This chapter examines human rights standards in the prison context. It presents an overview of the international framework governing the treatment of prisoners 1 and discusses the extent to which this has been adopted in Australia, as well as considering the relevant Australian guide-lines. Australia has a federal government structure and management, with the management of prisoners in Australia governed by the laws of its six states and two territories. The key focus of the chapter is the Australian Capital Territory (ACT), which opened Australia’s first ‘human rights’ prison, the Alexander Maconochie Centre (AMC), in 2009.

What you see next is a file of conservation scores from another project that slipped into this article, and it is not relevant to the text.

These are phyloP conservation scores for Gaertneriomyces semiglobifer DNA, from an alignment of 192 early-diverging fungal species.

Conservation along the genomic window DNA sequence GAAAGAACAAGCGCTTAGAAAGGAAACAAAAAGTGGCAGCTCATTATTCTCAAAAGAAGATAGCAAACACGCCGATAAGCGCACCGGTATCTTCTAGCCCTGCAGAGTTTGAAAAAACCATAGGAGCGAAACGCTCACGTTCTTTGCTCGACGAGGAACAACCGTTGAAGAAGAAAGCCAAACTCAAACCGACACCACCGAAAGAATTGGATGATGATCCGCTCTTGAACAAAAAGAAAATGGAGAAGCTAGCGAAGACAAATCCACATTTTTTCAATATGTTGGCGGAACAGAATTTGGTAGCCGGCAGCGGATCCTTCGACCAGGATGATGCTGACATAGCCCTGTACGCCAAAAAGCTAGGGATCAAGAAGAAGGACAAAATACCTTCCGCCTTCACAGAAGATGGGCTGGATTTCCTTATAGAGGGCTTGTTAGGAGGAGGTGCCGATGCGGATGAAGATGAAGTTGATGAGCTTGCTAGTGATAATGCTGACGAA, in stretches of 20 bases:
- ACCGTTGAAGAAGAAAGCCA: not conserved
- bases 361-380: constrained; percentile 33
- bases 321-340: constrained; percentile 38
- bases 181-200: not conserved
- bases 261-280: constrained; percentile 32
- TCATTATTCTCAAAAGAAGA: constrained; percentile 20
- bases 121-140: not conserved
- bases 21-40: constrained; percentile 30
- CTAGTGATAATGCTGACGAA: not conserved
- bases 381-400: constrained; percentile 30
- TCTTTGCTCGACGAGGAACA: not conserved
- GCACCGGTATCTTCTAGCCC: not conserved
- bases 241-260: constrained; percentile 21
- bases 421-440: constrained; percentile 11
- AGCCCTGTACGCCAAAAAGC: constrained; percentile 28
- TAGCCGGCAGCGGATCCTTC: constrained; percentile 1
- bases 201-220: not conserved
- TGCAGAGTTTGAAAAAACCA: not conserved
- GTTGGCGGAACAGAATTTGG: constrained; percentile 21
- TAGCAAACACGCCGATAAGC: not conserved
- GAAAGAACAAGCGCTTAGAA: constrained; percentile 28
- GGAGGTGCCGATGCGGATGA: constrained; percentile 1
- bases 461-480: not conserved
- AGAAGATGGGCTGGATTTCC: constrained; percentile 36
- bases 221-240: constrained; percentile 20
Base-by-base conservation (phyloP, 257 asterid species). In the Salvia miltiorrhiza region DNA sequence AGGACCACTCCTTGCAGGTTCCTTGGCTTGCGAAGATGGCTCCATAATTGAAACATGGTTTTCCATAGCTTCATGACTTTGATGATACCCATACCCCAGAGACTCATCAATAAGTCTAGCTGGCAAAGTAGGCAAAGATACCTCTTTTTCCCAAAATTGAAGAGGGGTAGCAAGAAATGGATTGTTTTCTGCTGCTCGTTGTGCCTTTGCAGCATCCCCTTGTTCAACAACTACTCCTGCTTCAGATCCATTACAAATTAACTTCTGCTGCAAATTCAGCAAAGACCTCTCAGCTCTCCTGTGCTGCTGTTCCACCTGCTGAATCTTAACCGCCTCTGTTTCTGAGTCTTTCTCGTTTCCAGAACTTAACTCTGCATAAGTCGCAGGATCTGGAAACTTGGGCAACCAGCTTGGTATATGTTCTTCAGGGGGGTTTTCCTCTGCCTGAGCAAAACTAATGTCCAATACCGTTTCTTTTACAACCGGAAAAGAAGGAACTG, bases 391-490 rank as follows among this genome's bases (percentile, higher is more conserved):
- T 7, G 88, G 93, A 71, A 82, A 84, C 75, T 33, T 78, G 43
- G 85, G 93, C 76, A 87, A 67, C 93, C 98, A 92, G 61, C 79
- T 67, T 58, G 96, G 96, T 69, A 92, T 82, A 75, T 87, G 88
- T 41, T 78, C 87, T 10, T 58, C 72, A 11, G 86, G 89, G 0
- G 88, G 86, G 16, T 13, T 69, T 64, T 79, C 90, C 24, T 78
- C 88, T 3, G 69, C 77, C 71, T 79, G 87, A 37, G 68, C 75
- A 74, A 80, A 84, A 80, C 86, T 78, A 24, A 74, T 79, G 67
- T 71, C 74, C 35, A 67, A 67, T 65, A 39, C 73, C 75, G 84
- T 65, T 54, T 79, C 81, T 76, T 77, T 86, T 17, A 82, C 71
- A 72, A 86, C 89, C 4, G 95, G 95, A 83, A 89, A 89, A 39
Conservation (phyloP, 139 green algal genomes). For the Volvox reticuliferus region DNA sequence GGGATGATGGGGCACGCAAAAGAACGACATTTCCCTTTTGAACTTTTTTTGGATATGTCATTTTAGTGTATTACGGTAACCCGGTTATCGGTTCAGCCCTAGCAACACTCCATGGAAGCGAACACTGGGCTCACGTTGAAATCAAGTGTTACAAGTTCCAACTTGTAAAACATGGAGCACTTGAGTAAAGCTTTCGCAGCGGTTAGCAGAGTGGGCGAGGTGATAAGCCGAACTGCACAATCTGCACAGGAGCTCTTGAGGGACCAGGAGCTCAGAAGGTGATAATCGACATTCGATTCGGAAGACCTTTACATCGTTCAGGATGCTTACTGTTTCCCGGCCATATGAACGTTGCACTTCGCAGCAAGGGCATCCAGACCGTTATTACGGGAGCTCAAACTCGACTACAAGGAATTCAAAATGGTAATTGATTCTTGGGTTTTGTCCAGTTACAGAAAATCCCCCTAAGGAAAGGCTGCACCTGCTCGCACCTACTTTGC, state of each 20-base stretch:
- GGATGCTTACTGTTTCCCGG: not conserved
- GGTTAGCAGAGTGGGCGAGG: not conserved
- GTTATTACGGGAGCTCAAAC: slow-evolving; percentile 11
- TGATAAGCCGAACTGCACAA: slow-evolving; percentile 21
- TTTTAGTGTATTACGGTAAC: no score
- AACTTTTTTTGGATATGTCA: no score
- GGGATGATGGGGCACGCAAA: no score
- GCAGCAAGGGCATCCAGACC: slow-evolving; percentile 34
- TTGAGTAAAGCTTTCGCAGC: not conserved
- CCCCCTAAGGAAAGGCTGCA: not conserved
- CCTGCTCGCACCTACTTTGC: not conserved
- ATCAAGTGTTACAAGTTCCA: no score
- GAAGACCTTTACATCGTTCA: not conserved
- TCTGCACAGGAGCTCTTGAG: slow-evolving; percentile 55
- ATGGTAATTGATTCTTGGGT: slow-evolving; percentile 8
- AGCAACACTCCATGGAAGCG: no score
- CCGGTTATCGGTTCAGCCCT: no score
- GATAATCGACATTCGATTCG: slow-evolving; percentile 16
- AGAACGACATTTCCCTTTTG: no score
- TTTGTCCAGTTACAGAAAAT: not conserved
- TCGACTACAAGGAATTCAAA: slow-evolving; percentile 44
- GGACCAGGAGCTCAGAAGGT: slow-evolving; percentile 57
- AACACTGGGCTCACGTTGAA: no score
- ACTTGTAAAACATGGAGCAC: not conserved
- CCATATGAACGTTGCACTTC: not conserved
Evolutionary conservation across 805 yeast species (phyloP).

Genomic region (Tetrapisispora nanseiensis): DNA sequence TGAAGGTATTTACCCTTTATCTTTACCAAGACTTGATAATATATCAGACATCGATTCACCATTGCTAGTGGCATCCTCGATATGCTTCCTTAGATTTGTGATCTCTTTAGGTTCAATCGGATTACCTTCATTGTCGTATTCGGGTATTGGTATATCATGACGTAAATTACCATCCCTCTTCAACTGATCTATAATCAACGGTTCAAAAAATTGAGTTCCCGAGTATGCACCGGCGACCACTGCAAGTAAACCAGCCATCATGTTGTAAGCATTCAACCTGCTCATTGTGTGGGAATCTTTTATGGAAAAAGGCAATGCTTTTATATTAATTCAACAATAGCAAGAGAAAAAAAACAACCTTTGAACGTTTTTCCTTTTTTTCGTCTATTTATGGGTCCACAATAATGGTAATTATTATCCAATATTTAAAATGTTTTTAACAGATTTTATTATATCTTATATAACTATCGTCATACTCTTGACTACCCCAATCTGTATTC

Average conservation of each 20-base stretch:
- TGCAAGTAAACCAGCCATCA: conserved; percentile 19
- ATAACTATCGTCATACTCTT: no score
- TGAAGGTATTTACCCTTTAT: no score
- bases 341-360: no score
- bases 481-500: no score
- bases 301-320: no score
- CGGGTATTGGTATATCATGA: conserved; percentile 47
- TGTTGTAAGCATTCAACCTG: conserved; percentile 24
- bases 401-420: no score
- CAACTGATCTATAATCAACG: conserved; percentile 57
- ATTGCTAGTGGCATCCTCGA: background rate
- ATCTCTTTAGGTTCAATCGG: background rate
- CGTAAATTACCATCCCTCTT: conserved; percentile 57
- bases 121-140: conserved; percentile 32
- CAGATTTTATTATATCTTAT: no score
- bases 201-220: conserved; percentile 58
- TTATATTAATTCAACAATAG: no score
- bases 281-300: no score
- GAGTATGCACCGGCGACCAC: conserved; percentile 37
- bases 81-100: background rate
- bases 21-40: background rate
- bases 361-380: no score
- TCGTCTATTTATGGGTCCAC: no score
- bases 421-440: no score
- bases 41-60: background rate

|Title of host publication||The Routledge International Handbook of Criminology and Human Rights|
|Editors||Leanne Weber; Elaine Fishwick; Marinella Marmo|
|Place of Publication||New York|
|Number of pages||12|
|Publication status||Published - 2016|
BARTELS, L., & Boland, J. (2016). Human rights and prison: A case study from the Australian Capital Territory. In L. W. E. F. M. Marmo (Ed.), The Routledge International Handbook of Criminology and Human Rights (pp. 556-567). New York: Routledge.